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Meet Nidia Minaj, The Young Producer Taking The Next Step In Kuduro's Evolution

THUMP preview of Nidia Minaj EP on Brother Sister Records.
July 24, 2014, 1:27pm

Kuduro is a genre on the move. Originating in Angola, the fast paced dance music has captured hearts and feet for decades with an energetic mix of soca, calypso, techno, hip hop, punk and house. If you believe Kuduro pioneer Tony Amado, the whole genre owes a big debt of gratitude to Jean Claude Van Damme and his inspirational Kickboxer styles as well. You may have already heard its influence on artists like M.I.A. and Buraka Som Sistema, but it's time to get to know upcoming kuduro innovator Nidia Minaj. Born in Portugal and currently based in Bordeaux, 17 year old Nidia is a dynamic artist bringing fresh ideas and vitality to the evolving scene. Brother Sister Records discovered some of Nidia's early work via a file link hidden in the description of a YouTube clip, and are proud to bring her official solo debut to the world, Estudio da Mana. Each track explodes with synths, samples, beats and Nidia's boundless creativity. There's also remixes from leading Australian producers Air Max '97 and Unsoundbwoy. THUMP is pleased to share a preview of three originals, and an interview with Nidia herself about the release.


THUMP: What were your earliest musical experiences, and what first drew you to kuduro and music making?
My first musical experiences were on the steps of my ghetto, Vale de Amoreira, Portugal, as a kuduro singer with my old peers. I also sang a lot at little parties that took place in the ghetto.
Early on I was part of a group called Kaninas Squad, a band of little girls who liked dancing to kuduro and similar styles. The project started at our school. Kaninas Squad was everything for me, words don't exist to describe how important it was for me.  We had many arguments, I was never in agreement with the other band members, so we argued a lot. I remember that we had rehearsals at my place and when we played a show we always met at my place. We made three original pieces, but only ever launched two of them. The two were very successful. I often drove myself crazy trying to get my band members into the recording studio.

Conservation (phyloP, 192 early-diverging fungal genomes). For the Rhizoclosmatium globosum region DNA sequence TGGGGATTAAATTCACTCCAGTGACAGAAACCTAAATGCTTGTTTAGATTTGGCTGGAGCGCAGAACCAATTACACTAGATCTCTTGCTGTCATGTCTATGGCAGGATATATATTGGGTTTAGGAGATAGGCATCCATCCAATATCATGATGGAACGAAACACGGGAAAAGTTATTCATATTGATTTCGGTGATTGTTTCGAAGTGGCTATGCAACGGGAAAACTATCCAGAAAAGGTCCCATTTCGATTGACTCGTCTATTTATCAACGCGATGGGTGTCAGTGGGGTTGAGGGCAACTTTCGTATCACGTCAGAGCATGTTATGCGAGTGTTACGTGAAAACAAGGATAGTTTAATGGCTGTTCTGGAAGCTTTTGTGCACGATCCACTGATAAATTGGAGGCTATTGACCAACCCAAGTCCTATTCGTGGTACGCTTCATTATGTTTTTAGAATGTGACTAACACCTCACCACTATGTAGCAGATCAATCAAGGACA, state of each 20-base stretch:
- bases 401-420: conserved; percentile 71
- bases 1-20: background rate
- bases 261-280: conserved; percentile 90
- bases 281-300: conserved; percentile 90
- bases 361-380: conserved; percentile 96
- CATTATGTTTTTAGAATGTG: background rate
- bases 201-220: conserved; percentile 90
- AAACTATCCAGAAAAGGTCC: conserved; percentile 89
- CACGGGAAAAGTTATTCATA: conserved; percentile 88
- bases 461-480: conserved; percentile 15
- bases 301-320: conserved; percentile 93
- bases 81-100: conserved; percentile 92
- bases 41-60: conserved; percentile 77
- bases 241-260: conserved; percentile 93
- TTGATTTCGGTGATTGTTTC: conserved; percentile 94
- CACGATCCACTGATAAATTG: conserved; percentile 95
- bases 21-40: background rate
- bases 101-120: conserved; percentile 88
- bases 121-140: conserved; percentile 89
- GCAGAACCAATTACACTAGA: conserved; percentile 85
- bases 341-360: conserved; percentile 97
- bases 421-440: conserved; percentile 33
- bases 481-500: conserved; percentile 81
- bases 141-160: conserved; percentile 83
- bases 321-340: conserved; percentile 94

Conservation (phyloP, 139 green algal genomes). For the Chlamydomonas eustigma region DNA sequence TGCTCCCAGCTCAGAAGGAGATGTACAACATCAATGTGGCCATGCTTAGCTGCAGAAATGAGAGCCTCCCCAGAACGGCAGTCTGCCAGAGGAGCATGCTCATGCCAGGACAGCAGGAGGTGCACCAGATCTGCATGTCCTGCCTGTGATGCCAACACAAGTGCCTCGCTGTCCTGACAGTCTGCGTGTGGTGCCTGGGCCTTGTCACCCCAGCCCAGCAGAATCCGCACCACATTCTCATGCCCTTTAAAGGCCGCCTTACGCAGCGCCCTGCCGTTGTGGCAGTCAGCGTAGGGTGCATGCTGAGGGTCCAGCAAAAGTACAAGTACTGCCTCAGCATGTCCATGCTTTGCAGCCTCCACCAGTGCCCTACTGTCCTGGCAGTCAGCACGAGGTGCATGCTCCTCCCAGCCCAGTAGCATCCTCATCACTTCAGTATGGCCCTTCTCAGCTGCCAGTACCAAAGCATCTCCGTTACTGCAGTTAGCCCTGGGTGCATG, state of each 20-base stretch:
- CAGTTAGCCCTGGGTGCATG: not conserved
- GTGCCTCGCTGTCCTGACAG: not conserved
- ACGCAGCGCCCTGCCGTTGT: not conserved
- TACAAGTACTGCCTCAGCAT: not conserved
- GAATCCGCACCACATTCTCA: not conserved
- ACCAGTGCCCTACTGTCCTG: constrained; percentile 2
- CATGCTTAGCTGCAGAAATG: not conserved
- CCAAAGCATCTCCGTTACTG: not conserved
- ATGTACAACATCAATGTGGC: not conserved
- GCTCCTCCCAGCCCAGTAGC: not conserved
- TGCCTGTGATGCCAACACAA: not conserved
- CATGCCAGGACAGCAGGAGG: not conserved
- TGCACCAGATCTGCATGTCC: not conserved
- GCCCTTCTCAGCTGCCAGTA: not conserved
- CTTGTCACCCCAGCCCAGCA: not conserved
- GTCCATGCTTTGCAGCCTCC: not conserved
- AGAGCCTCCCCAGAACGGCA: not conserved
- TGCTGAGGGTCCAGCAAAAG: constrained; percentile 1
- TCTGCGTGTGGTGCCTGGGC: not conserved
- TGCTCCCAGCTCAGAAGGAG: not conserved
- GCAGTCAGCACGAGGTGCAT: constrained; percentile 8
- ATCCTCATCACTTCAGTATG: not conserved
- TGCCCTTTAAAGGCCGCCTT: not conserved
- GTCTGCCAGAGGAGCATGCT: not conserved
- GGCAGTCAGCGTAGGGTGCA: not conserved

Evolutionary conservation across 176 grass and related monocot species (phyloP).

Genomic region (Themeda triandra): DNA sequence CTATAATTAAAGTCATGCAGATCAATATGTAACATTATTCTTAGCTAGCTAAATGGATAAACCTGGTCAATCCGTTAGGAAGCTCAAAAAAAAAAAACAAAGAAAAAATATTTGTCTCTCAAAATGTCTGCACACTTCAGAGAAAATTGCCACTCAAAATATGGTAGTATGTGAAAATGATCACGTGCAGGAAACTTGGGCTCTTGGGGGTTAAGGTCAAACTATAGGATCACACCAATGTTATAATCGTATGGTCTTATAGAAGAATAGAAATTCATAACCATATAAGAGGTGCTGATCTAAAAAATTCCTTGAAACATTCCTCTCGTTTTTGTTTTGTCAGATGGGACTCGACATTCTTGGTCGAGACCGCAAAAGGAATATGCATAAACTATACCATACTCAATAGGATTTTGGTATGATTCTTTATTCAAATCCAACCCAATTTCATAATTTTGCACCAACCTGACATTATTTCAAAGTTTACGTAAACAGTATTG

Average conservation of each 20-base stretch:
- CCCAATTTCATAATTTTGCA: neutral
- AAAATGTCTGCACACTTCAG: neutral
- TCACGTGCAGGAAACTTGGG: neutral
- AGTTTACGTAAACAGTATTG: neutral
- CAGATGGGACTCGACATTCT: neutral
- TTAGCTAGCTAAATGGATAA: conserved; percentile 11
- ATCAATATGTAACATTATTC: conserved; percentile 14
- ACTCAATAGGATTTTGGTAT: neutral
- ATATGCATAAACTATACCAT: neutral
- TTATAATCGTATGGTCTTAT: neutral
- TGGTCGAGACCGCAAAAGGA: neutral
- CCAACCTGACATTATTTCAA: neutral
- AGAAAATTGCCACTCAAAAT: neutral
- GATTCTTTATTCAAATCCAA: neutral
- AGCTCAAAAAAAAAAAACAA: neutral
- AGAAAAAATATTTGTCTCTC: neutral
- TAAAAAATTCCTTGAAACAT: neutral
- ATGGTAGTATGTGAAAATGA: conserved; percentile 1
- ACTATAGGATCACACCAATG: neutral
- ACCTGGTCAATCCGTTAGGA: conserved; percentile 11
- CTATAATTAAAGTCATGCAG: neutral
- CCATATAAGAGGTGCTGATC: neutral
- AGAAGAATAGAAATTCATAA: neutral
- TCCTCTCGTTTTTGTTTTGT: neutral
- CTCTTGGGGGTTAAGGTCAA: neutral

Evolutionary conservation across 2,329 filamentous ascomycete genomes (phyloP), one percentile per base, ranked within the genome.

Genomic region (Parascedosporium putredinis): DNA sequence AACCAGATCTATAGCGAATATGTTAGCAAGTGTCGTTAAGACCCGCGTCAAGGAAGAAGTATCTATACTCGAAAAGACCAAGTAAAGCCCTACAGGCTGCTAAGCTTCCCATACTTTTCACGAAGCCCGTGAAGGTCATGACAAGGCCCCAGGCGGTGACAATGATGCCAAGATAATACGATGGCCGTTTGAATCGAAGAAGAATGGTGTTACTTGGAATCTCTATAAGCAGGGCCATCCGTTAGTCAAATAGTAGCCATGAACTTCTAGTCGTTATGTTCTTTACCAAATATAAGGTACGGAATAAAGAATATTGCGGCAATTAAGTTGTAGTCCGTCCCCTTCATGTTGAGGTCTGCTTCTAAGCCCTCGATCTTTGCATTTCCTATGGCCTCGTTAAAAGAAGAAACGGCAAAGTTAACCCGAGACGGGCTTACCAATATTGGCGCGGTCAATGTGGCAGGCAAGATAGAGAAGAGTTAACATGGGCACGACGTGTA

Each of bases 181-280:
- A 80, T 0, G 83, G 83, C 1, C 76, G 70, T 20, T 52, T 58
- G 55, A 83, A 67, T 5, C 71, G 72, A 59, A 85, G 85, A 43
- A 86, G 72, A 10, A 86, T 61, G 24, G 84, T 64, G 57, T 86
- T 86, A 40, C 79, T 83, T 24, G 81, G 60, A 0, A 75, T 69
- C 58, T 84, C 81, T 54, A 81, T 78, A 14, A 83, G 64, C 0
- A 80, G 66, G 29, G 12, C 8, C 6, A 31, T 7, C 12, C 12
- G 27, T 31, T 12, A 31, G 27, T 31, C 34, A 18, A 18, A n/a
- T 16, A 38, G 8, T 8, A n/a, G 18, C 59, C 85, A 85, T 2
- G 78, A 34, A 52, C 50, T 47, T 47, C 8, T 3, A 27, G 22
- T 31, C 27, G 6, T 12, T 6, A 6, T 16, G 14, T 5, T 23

And from there you started moving into work on your own solo material?
I used to work a lot on DJ projects but I never dared share them with anyone, I always hid a little bit on the sidelines. One day I had the courage to show my music to DJ Dadifox … He liked it and sent me some samples and told me to keep going, to put my tracks on the internet and to follow his advice … I now say that he is my papa because he helps me and teaches me a lot about how to use the recording software FL Studio (Fruity Loops) … It was difficult because he explained everything online via messenger … But I have progressed … Advance, advance, I never go backwards …


What's your experience of the shifting kuduro scene, and your interactions with other likeminded artists?
In this "project" or scene, I feel very privileged because I am the only girl. I know some DJs making this music personally and others only virtually (through the internet). I consider them to be contacts or acquaintances rather than best friends, and I collaborate with different DJs by exchanging zip files containing a work in progress, adding parts to tracks and sending them back. I'm not sure if all of the DJs in this scene are teenagers because I don't know them all that well, but definitely some of them are.

Kudoro is so interesting because it draws on many genres, but creates a pretty direct and unique dance style. What are some of the sounds you're listening to for inspiration?
Generally I listen to a lot of African music – coupé-décalé, azonto, kuduro, afro-house, and also Portuguese rap, like Força Suprema and Ghetto-Stars (from Cape Verde). I also listen to a lot of calm music, classic rap, kizomba, R&B. I think I listen to a little bit of everything.

Can you take us through some of your newest tracks on Estudio da Mana?
The track on Estudio da Mana that I like the most is "Ya Foye" which means "nothing" or "it's nothing" in Ivoirian. I just want people to understand that this is nothing, and that I can do even better than this.

The second track the I like is "V.A.G.G". "V.A" stands for my ghetto (V for Vale, A for Amoreira). Then "G" for Ghetto and "G" for Gang, because it's my ghetto and my gang. I was always told not to forget where I come from.

I also like the "Intro" to the album. I express my life through these beats. It's my life. I ask only that people believe in me and listen to the album.

_Hear more from Nidia Minaj when _Estudio da Mana is released on Brother Sister Records, August 1__